The Art Of Burning Man 2014— From Praying Mantis to LOVE

Giant praying mantis at Burning Man 2014. Photo by Curtis Mekemson.

This giant praying mantis was one of many art works featured at Burning Man 2014.

The praying mantis appeared out of a dust storm with wings flapping. He was one big guy. Think humongous. Think scary. Peggy and I had to go check him out. It was art— and art is our primary reason for attending Burning Man.

When you arrive at Burning Man, the greeters give you a map that shows where most of the art is. The 2014 art map showed 233 installations scattered across the Playa and throughout  Black Rock City. Since weather had delayed us by two days, there was no way we could see it all. So we decided to go “random.” We would wander around and check out whatever caught our attention. Following are a few examples.

Bird with wings lowered and raised by pedals. Photo by Curtis Mekemson.

Much of Burning Man art is interactive. This bird immediately attracted Peggy. She climbed up the ramp and into its stomach. The bird’s wings were designed to be raised or lowered by pedal power.  Peggy went to work. A crowd urged her on.

Large bird sculpture at Burning Man 2014. Photo by Curtis Mekemson.

Another view.

Geometric sculpture at Burning Man 2014. Photo by Curtis Mekemson.

The geometric lines of this sculpture caught my attention.

Geometric Sculpture and Man at Burning Man 2014. Photo by Curtis Mekemson.

Shooting from a different angle, I caught the Man in the background.

Much art at Burning Man incorporates a sense of humor. I called this guy big ears. (Photo by Peggy Mekemson.)

Much art at Burning Man incorporates a sense of humor. I called this guy Big Ears. He was wired for sound. (Photo by Peggy Mekemson.)

Love letters in the dust at Burning Man 2014. Photo by Curtis Mekemson.

Love is big at Burning Man. (grin) The Embrace sculpture can be seen in the distance through the E.

Peggy caught this interesting reverse perspective on the love letters. (Photo by Peggy Mekemson.)

Peggy caught this interesting reverse perspective on the love letters. (Photo by Peggy Mekemson.)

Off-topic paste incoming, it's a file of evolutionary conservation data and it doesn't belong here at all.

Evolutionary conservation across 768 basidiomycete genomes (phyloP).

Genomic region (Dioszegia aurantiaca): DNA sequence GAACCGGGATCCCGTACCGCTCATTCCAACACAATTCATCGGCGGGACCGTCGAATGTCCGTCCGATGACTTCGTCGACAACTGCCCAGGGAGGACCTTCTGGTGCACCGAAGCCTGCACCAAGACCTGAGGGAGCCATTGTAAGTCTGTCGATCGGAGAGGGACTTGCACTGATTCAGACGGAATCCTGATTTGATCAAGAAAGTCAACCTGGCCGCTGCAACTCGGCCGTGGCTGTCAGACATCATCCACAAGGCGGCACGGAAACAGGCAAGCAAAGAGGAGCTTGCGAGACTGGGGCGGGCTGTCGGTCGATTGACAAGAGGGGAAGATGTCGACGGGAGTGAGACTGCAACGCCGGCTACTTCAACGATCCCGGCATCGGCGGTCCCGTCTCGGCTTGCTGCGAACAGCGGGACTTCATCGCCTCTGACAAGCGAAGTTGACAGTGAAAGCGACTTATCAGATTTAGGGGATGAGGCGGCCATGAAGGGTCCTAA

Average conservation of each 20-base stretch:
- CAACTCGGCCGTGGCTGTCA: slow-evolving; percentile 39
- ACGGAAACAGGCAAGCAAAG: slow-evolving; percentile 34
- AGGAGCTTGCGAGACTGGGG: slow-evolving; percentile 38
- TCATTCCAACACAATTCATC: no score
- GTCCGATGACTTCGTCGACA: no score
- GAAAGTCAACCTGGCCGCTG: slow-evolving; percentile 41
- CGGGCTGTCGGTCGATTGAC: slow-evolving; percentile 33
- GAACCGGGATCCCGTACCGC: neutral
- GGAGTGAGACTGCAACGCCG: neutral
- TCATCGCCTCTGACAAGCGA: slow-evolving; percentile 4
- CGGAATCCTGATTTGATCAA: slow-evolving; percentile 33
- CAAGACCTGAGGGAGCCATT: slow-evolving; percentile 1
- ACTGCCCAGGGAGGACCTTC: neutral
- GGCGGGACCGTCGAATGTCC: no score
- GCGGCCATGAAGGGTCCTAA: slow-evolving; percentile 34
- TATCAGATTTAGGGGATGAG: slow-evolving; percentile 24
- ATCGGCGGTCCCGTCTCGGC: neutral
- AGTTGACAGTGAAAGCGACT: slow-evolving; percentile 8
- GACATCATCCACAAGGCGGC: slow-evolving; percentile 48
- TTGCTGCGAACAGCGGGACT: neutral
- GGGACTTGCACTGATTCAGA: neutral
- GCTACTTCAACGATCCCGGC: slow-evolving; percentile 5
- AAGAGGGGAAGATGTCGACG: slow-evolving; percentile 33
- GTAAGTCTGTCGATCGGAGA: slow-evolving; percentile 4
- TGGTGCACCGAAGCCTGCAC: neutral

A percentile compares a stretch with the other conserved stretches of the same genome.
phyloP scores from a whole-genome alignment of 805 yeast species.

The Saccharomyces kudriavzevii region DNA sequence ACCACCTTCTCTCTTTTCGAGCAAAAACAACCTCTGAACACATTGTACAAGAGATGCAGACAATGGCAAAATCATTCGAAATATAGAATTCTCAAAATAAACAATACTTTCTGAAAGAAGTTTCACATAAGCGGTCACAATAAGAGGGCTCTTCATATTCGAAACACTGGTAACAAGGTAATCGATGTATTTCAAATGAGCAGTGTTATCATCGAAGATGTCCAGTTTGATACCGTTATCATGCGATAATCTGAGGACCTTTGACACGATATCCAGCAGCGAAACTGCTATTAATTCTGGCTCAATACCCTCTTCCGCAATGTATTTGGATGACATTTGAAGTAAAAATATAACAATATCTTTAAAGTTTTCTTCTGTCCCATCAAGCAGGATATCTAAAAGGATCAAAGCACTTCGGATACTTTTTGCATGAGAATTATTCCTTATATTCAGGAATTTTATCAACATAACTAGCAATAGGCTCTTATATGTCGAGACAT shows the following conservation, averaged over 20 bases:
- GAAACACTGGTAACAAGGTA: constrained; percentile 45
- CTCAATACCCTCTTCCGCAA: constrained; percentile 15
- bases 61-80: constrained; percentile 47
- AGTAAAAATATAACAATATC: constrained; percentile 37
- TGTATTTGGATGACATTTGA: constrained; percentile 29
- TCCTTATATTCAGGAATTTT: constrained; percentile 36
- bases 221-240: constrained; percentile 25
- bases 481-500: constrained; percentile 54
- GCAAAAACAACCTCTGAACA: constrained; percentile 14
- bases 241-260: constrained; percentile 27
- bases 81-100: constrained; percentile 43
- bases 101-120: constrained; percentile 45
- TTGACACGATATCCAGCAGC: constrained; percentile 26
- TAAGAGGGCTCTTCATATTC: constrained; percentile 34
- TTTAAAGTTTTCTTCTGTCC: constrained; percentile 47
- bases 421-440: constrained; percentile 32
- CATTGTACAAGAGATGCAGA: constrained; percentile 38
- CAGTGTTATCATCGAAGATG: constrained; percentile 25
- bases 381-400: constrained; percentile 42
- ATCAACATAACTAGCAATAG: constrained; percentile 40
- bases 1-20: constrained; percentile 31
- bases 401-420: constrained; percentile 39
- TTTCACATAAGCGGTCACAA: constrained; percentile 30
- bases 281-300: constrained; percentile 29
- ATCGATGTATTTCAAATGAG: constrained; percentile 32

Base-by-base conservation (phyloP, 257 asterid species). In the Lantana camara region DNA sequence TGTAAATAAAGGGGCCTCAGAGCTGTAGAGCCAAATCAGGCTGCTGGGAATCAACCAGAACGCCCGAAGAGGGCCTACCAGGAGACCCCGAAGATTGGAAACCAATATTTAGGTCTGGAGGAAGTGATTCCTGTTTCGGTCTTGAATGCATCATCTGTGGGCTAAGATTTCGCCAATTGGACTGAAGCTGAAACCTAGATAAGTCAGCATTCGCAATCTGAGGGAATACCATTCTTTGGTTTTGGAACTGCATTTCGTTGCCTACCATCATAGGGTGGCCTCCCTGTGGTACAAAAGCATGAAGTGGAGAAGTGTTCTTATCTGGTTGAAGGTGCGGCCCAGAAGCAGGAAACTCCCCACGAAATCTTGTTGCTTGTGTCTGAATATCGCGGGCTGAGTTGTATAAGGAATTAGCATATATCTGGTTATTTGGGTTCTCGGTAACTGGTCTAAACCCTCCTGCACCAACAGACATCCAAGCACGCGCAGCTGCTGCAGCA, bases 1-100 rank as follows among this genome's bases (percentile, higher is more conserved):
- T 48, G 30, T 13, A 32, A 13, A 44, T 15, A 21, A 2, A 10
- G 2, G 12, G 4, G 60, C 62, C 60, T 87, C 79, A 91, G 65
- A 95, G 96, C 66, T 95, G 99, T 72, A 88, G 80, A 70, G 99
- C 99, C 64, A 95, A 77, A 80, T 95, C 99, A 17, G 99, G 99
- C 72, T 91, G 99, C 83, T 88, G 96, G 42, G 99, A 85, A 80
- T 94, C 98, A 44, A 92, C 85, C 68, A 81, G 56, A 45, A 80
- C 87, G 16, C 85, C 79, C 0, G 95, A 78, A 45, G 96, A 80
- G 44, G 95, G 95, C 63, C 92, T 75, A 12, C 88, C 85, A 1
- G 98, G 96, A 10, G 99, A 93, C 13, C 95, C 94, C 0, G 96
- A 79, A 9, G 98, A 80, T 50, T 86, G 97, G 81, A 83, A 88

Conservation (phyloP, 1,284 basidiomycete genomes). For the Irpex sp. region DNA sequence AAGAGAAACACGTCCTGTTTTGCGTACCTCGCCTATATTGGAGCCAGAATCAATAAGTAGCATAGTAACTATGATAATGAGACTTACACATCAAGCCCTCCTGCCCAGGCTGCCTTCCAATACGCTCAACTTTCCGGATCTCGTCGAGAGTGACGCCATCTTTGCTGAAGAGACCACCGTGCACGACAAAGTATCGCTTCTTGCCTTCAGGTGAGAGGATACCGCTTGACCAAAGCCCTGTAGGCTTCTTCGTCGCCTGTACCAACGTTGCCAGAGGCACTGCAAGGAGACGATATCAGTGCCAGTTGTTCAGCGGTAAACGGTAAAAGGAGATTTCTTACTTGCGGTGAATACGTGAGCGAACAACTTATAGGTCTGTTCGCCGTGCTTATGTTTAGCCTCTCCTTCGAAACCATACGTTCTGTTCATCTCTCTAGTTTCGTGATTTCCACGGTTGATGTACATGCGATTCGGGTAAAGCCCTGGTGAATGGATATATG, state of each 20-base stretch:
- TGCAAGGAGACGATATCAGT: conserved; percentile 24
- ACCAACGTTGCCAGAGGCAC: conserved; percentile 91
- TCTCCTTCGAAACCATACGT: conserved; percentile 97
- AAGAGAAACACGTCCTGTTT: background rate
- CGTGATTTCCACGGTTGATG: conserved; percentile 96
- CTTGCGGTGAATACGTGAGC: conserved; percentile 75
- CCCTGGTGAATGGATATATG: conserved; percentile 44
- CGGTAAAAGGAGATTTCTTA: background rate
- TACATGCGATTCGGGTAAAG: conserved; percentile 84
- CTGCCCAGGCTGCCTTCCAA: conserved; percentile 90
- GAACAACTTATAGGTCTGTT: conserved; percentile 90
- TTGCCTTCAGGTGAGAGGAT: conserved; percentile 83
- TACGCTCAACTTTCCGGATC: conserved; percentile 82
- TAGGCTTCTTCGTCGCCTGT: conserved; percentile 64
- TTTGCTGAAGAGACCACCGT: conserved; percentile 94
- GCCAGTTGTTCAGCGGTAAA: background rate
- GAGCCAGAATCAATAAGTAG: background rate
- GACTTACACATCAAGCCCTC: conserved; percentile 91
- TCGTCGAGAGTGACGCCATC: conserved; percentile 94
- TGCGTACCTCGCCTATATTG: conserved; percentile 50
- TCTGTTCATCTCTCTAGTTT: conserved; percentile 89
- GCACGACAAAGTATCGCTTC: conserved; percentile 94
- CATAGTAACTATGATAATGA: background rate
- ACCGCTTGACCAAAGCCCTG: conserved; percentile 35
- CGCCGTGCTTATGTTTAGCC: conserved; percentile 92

Big O in Love sculpture at Burning Man 29014. Photo by Curtis Mekemson.

The big O in Love was hard to resist.

This sculpture reminded me of a Hollywood set piece.

This sculpture reminded me of a Hollywood set piece.

Climbing up a sculpture at Burning Man 2014. Photo by Curtis Mekemson.

Burners love any sculpture you can climb. Often, as in this case, climbing is encouraged.

Wind operated kinetic sculpture at Burning Man 2014. Photo by Curtis Mekemson.

Wind operated this kinetic sculpture.

These cubes created the illusion of climbing far into the sky. (Photo by Don Green.)

These cubes created the illusion of climbing far into the sky. (Photo by Don Green.)

Alien at Burning Man 2014. Photo by Curtis Mekemson.

For the past several years, strange alien creatures have been found far out on the Playa near the perimeter fence.

NEXT BLOG: Wandering around Black Rock City.

41 comments on “The Art Of Burning Man 2014— From Praying Mantis to LOVE

  1. That last picture looks like me after a long day.

    Great stuff! I think it would be worth it to take a trip to see Burning Man just for the potential fiction fodder it would give me!

  2. Amazing. I had no idea there was so much elaborate sculpture there. I’m guessing that these pieces were created specifically for Burning Man. I’ve long thought it would be fun to attend. Thanks to your posts I now want to go more than ever.

    • You are right, Bill. These sculptures are created for Burning Man. Some are burned, such as Embrace, but others such as the Mantis, end up in communities on permanent display. –Curt

  3. The interactive art is always a wonderful surprise. I have to admit, though, that pedaling the bird to make the wings fly was quite the challenge! I don’t think we would have lifted off at the rate I was going….grin. Peggy

  4. Really love all of these but if I have to pick a favorite, it would be the Cubes in the sky..So creative & beautiful..
    I see why so many people flock here each year, you can fill your artistic tank to last until the next BM
    🙂

  5. Did you see any correspondence between “Big Ears” and African tribal masks? I certainly did. And the praying mantis looks like he’s engaged in a little preying. I really liked him — maybe the most. Well, except for the kinetic sculpture that looks like Joan Miro meets a midwestern water tower.

    • Big ears could have definitely served as a tribal mask. Had he shown up in a remote jungle he might have been worshipped. Especially if he started shooting fire. Loved your “Joan Miro meets a midwestern water tower” description. As for Mantis, he really was partially hidden by a dust storm and looked quite scary. –Curt

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